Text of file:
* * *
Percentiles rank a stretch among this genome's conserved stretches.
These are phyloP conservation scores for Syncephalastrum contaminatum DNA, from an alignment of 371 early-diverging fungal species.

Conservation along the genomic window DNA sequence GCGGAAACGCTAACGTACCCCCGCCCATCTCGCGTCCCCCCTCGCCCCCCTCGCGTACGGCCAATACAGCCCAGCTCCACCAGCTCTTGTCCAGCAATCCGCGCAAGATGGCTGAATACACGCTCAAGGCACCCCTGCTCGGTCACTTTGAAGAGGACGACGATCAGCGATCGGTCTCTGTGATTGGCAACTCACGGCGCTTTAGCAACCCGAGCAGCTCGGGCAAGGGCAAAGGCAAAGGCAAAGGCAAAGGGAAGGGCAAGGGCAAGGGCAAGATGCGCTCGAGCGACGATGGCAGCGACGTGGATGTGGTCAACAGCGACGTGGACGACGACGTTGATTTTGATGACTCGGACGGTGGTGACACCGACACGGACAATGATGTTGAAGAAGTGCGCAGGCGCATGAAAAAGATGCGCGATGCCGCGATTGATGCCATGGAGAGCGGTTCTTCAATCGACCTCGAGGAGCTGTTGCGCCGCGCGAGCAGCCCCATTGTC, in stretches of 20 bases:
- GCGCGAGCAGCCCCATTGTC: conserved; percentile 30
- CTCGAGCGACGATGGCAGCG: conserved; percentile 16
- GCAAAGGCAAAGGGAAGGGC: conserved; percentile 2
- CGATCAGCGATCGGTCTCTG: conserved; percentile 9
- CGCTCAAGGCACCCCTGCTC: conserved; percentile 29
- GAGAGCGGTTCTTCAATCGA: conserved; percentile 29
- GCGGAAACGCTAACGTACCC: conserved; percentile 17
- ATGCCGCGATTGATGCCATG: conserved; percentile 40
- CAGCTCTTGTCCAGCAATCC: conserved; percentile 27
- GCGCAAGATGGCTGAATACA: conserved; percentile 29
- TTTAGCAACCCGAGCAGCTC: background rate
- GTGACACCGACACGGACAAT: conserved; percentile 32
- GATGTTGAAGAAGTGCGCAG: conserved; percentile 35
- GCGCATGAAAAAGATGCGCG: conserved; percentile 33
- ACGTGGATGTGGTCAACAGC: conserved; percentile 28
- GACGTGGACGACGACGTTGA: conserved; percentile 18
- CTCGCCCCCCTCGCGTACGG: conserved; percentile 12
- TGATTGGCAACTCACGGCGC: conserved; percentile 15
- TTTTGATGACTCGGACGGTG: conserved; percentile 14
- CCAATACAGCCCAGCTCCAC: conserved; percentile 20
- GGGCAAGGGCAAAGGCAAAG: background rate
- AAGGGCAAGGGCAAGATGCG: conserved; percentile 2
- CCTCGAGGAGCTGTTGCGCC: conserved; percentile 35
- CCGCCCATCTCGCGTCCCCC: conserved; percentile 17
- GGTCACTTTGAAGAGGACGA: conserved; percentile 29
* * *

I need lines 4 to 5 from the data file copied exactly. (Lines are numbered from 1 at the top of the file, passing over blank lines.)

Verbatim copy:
- GCGCGAGCAGCCCCATTGTC: conserved; percentile 30
- CTCGAGCGACGATGGCAGCG: conserved; percentile 16